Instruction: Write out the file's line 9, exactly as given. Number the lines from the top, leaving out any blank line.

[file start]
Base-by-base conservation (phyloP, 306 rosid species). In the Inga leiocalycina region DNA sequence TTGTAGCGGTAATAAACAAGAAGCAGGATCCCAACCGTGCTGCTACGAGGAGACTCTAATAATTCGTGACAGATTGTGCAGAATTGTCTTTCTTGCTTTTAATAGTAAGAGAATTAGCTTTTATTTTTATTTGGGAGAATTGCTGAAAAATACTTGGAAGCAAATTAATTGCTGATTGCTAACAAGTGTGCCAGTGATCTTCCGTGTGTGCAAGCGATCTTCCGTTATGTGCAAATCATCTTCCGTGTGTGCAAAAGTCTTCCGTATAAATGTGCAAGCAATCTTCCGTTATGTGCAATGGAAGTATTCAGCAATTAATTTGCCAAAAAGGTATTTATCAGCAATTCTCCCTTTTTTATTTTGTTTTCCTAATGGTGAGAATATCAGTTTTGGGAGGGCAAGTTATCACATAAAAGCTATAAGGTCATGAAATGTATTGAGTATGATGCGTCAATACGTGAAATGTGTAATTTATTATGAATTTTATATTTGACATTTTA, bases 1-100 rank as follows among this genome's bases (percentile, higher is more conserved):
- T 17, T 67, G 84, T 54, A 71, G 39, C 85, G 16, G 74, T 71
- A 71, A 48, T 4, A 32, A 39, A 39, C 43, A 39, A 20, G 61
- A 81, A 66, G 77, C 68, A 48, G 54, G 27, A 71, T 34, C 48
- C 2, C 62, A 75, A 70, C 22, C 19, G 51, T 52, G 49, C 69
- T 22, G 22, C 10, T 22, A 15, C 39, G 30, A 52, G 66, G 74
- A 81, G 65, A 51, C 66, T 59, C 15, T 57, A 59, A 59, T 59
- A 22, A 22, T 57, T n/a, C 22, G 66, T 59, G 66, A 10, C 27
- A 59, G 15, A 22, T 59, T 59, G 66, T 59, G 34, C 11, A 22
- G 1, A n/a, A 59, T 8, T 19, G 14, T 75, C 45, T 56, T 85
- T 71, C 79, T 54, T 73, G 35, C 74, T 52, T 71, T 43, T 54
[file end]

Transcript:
- A 59, G 15, A 22, T 59, T 59, G 66, T 59, G 34, C 11, A 22